Academic journal article Psychonomic Bulletin & Review

Language Context Guides Memory Content

Academic journal article Psychonomic Bulletin & Review

Language Context Guides Memory Content

Article excerpt

The relationship between language and memory was examined by testing accessibility of general knowledge across two languages in bilinguals. Mandarin-English speakers were asked questions such as "name a statue of someone standing with a raised arm while looking into the distance" and were more likely to name the Statue of Liberty when asked in English and the Statue of Mao when asked in Mandarin. Multivalent information (i.e., multiple possible answers to a question) and bivalent information (i.e., two possible answers to a question) were more susceptible to language dependency than univalent information (i.e., one possible answer to a question). Accuracy of retrieval showed language-dependent memory effects in both languages, while speed of retrieval showed language-dependent memory effects only in bilinguals' more proficient language. These findings suggest that memory and language are tightly connected and that linguistic context at the time of learning may become integrated into memory content.

Language is known to guide conceptual development (Gopnik & Meltzoff, 1997; Waxman & Braun, 2005) and to provide a framework for mental representations (Gentner & Goldin-Meadow, 2003; Gumperz & Levinson 1996). Here we examine the relationship between language and memory by testing accessibility of general knowledge across two languages in bilinguals. Because bilinguals encode some of their memories while using one language and other memories while using the other language, bilingualism can, in essence, serve as a real-world laboratory for testing hypotheses about the interaction between memory and language.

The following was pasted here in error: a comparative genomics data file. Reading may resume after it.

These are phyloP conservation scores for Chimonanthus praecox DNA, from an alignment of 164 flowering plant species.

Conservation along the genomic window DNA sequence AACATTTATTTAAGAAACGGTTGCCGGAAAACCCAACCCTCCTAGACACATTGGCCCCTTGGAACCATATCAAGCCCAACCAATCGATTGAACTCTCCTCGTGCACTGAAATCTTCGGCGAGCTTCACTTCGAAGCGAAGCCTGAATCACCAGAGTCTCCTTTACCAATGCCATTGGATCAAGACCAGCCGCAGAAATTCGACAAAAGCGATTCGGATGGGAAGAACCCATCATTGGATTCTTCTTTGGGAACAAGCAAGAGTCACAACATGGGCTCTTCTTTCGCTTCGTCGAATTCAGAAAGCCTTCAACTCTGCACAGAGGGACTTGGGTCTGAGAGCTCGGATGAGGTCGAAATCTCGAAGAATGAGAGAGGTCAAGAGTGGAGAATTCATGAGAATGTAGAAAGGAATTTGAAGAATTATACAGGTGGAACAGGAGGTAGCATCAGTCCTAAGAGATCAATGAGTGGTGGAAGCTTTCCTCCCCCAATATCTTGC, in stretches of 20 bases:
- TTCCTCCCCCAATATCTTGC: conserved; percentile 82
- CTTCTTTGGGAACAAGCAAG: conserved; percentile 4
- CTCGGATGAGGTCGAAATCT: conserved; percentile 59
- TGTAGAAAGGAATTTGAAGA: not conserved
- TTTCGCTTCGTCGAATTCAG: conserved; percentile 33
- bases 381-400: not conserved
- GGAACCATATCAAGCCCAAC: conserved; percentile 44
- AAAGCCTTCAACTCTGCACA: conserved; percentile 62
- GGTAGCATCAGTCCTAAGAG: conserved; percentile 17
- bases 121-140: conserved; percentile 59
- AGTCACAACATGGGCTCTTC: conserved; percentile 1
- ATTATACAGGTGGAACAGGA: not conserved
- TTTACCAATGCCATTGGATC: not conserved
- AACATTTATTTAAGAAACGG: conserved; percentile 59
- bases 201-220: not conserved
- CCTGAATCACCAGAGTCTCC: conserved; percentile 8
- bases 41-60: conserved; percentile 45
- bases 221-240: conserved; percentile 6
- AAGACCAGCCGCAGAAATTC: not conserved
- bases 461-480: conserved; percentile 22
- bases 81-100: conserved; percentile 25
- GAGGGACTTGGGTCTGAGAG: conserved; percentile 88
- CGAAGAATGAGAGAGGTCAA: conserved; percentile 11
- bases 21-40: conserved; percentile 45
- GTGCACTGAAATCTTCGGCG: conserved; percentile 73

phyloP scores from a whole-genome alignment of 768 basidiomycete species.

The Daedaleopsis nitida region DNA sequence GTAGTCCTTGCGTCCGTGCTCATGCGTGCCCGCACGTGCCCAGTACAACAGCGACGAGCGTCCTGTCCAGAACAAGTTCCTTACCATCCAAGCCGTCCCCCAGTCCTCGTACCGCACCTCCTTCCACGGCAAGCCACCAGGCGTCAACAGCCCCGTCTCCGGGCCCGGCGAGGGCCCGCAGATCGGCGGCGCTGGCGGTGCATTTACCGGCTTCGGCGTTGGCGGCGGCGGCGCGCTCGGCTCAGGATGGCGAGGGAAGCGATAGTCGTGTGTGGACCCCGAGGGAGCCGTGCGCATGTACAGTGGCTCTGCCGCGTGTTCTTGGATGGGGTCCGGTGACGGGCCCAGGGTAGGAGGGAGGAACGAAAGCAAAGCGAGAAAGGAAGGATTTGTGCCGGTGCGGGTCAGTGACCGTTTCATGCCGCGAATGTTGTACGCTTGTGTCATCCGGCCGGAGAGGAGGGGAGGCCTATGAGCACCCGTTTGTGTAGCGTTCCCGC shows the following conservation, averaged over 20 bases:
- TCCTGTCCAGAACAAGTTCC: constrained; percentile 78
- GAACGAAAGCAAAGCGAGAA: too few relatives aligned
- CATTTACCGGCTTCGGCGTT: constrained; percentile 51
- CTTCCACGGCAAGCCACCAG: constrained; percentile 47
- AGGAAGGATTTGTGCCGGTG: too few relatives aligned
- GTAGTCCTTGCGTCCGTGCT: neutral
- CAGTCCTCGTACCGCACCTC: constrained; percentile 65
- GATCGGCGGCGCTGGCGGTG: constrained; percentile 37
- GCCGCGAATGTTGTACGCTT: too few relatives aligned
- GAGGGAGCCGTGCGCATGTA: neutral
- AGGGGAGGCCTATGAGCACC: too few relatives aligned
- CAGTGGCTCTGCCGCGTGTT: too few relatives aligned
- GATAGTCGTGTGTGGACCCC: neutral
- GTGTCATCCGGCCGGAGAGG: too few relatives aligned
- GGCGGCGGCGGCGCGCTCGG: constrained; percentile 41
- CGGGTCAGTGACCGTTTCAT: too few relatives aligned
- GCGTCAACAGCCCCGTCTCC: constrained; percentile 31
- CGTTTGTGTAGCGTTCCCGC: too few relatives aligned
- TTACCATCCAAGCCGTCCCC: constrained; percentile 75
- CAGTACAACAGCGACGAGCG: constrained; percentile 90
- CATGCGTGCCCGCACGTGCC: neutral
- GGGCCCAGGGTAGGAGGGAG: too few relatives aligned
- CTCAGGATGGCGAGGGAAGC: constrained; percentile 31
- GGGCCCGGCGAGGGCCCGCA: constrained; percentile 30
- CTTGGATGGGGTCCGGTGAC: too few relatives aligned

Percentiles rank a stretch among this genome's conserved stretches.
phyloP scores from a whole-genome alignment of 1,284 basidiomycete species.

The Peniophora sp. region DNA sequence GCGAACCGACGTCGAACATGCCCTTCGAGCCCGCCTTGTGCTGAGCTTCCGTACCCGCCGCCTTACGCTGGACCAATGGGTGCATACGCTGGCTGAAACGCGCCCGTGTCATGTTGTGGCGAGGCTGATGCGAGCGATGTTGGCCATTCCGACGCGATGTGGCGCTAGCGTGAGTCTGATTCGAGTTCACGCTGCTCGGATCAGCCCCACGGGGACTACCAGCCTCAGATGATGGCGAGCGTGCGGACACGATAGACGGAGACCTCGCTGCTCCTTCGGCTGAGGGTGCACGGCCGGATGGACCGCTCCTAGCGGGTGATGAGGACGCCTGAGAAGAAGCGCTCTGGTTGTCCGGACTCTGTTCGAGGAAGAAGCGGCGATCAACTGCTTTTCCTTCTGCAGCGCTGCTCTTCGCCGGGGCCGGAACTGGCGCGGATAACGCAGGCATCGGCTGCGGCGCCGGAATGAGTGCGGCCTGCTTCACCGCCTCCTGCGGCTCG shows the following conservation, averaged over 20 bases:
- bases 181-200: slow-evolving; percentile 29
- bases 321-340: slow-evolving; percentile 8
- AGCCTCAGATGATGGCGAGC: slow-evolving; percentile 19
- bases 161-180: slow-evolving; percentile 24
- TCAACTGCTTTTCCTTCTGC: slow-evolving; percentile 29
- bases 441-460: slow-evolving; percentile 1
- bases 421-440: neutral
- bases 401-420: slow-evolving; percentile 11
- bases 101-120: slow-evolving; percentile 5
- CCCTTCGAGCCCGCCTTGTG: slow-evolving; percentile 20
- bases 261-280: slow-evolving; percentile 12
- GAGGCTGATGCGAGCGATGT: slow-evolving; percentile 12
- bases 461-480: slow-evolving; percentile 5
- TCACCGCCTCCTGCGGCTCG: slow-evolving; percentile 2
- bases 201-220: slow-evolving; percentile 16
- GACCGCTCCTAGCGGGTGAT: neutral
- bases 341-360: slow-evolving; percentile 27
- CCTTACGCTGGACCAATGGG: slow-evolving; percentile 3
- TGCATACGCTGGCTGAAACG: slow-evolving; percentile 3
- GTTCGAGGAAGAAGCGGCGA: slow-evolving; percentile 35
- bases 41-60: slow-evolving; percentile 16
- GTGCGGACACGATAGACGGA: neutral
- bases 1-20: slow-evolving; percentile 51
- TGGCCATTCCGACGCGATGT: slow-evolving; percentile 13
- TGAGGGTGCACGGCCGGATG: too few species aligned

Using a bilingual framework, we have recently proposed (Marian & Neisser, 2000) that language context leads to encoding specificity effects (Davies & Thomson, 1988; Tulving & Thomson, 1973) and that linguistic factors at the time of recall may influence memory accessibility. The link between language and memory has emerged most consistently in autobiographical memory (Koven, 2001; Larsen, Schrauf, Fromholt, & Rubin, 2002). For instance, the accessibility of autobiographical memories was improved when the language used at the time of remembering corresponded to the language in which memories were initially formed (Marian & Neisser, 2000; Matsumoto & Stanny, 2006; Schrauf & Rubin, 1998). Language-dependent effects in autobiographical retrieval have been explained by the influence of a general linguistic milieu, as well as by language-specific wordprompt cuing (e.g., Marian & Neisser, 2000; Matsumoto & Stanny, 2006).

Recent findings suggest that language-dependency effects are found not only in episodic memory, but also in self-construal (e.g., Ross, Xun, & Wilson, 2002) and in academic learning (e.g., Marian & Fausey, 2006). For example, Ross et al. (2002) found that bilinguals differed in number of collective self-statements, self-esteem ratings, and cultural views when responding in their two languages. For academic learning, Marian and Fausey (2006) found that bilinguals were better at remembering information (e.g., about history, chemistry, etc.) when tested in the same language in which the material was originally learned (however, language proficiency modulated the effects). Moreover, other studies focused on performance in laboratory tasks such as learning of word lists. Retrieval of words encoded in mixed-language lists was found to cluster by language (e.g., Dalrymple-Alford & Aamiry, 1969), and words that were learned and tested in the same language showed a retrieval advantage compared to words that were learned and tested in different languages (Durgunoglu & Roediger, 1987). However, it has been argued that studies of word lists and of memory for academic material, while informative in terms of memory organization, may not be indicative of memory performance in real-world environments (Koriat & Goldsmith, 1996; Neisser, 1978). …

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